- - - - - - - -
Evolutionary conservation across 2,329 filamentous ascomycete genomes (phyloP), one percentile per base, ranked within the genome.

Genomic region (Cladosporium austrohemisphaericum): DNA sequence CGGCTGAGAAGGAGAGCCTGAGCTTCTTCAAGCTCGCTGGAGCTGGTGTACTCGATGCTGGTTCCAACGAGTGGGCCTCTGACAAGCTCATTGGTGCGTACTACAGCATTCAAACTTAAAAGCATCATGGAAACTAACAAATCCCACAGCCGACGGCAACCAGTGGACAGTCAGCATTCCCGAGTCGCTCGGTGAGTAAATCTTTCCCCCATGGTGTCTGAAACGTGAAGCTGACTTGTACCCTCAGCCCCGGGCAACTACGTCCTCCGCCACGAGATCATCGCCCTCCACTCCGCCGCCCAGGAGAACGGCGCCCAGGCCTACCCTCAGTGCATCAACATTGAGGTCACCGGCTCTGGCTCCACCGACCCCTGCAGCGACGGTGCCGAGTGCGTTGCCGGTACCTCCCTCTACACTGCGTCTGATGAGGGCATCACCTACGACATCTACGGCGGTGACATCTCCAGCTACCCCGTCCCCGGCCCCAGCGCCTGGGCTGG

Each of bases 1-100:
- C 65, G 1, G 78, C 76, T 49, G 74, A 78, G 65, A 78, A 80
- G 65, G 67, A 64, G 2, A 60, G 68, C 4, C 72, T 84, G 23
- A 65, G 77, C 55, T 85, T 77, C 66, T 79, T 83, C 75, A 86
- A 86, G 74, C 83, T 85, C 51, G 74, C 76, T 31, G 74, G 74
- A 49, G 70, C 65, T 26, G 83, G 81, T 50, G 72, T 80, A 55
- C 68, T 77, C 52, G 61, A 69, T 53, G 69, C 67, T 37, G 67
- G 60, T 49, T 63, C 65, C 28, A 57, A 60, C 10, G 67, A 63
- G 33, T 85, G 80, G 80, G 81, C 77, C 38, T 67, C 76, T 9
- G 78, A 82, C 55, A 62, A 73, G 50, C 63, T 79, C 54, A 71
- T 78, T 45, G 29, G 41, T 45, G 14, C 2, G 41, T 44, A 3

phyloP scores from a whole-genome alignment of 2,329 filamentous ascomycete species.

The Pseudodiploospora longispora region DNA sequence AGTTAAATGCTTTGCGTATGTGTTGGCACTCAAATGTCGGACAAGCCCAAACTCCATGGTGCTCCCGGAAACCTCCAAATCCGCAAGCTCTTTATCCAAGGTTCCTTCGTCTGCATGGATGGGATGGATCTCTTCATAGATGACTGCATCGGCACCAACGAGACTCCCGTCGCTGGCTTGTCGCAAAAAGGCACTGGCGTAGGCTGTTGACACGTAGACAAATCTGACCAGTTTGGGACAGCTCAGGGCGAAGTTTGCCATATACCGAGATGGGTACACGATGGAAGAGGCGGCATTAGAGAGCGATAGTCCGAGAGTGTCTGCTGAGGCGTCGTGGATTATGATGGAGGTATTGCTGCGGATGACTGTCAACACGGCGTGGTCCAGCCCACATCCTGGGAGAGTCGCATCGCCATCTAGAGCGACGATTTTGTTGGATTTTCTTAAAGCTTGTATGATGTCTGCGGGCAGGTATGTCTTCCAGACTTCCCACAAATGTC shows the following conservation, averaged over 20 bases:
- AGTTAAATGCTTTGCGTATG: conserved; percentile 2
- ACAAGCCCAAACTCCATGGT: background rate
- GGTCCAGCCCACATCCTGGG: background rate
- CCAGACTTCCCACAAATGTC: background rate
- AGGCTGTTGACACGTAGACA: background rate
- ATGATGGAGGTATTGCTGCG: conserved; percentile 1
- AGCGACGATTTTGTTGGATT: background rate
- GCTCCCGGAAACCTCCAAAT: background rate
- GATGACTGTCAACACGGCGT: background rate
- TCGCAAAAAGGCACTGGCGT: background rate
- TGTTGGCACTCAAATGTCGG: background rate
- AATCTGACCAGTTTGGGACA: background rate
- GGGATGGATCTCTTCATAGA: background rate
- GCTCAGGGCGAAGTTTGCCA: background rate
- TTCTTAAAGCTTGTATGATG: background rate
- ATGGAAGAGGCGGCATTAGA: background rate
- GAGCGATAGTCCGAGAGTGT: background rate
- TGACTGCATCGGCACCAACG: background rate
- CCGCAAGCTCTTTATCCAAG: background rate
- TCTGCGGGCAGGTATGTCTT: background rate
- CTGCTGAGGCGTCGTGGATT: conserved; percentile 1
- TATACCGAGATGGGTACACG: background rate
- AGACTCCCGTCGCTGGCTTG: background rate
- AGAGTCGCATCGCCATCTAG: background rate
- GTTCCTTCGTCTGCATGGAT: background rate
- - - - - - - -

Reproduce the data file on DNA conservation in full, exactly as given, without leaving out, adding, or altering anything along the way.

Evolutionary conservation across 2,329 filamentous ascomycete genomes (phyloP), one percentile per base, ranked within the genome.

Genomic region (Cladosporium austrohemisphaericum): DNA sequence CGGCTGAGAAGGAGAGCCTGAGCTTCTTCAAGCTCGCTGGAGCTGGTGTACTCGATGCTGGTTCCAACGAGTGGGCCTCTGACAAGCTCATTGGTGCGTACTACAGCATTCAAACTTAAAAGCATCATGGAAACTAACAAATCCCACAGCCGACGGCAACCAGTGGACAGTCAGCATTCCCGAGTCGCTCGGTGAGTAAATCTTTCCCCCATGGTGTCTGAAACGTGAAGCTGACTTGTACCCTCAGCCCCGGGCAACTACGTCCTCCGCCACGAGATCATCGCCCTCCACTCCGCCGCCCAGGAGAACGGCGCCCAGGCCTACCCTCAGTGCATCAACATTGAGGTCACCGGCTCTGGCTCCACCGACCCCTGCAGCGACGGTGCCGAGTGCGTTGCCGGTACCTCCCTCTACACTGCGTCTGATGAGGGCATCACCTACGACATCTACGGCGGTGACATCTCCAGCTACCCCGTCCCCGGCCCCAGCGCCTGGGCTGG

Each of bases 1-100:
- C 65, G 1, G 78, C 76, T 49, G 74, A 78, G 65, A 78, A 80
- G 65, G 67, A 64, G 2, A 60, G 68, C 4, C 72, T 84, G 23
- A 65, G 77, C 55, T 85, T 77, C 66, T 79, T 83, C 75, A 86
- A 86, G 74, C 83, T 85, C 51, G 74, C 76, T 31, G 74, G 74
- A 49, G 70, C 65, T 26, G 83, G 81, T 50, G 72, T 80, A 55
- C 68, T 77, C 52, G 61, A 69, T 53, G 69, C 67, T 37, G 67
- G 60, T 49, T 63, C 65, C 28, A 57, A 60, C 10, G 67, A 63
- G 33, T 85, G 80, G 80, G 81, C 77, C 38, T 67, C 76, T 9
- G 78, A 82, C 55, A 62, A 73, G 50, C 63, T 79, C 54, A 71
- T 78, T 45, G 29, G 41, T 45, G 14, C 2, G 41, T 44, A 3

phyloP scores from a whole-genome alignment of 2,329 filamentous ascomycete species.

The Pseudodiploospora longispora region DNA sequence AGTTAAATGCTTTGCGTATGTGTTGGCACTCAAATGTCGGACAAGCCCAAACTCCATGGTGCTCCCGGAAACCTCCAAATCCGCAAGCTCTTTATCCAAGGTTCCTTCGTCTGCATGGATGGGATGGATCTCTTCATAGATGACTGCATCGGCACCAACGAGACTCCCGTCGCTGGCTTGTCGCAAAAAGGCACTGGCGTAGGCTGTTGACACGTAGACAAATCTGACCAGTTTGGGACAGCTCAGGGCGAAGTTTGCCATATACCGAGATGGGTACACGATGGAAGAGGCGGCATTAGAGAGCGATAGTCCGAGAGTGTCTGCTGAGGCGTCGTGGATTATGATGGAGGTATTGCTGCGGATGACTGTCAACACGGCGTGGTCCAGCCCACATCCTGGGAGAGTCGCATCGCCATCTAGAGCGACGATTTTGTTGGATTTTCTTAAAGCTTGTATGATGTCTGCGGGCAGGTATGTCTTCCAGACTTCCCACAAATGTC shows the following conservation, averaged over 20 bases:
- AGTTAAATGCTTTGCGTATG: conserved; percentile 2
- ACAAGCCCAAACTCCATGGT: background rate
- GGTCCAGCCCACATCCTGGG: background rate
- CCAGACTTCCCACAAATGTC: background rate
- AGGCTGTTGACACGTAGACA: background rate
- ATGATGGAGGTATTGCTGCG: conserved; percentile 1
- AGCGACGATTTTGTTGGATT: background rate
- GCTCCCGGAAACCTCCAAAT: background rate
- GATGACTGTCAACACGGCGT: background rate
- TCGCAAAAAGGCACTGGCGT: background rate
- TGTTGGCACTCAAATGTCGG: background rate
- AATCTGACCAGTTTGGGACA: background rate
- GGGATGGATCTCTTCATAGA: background rate
- GCTCAGGGCGAAGTTTGCCA: background rate
- TTCTTAAAGCTTGTATGATG: background rate
- ATGGAAGAGGCGGCATTAGA: background rate
- GAGCGATAGTCCGAGAGTGT: background rate
- TGACTGCATCGGCACCAACG: background rate
- CCGCAAGCTCTTTATCCAAG: background rate
- TCTGCGGGCAGGTATGTCTT: background rate
- CTGCTGAGGCGTCGTGGATT: conserved; percentile 1
- TATACCGAGATGGGTACACG: background rate
- AGACTCCCGTCGCTGGCTTG: background rate
- AGAGTCGCATCGCCATCTAG: background rate
- GTTCCTTCGTCTGCATGGAT: background rate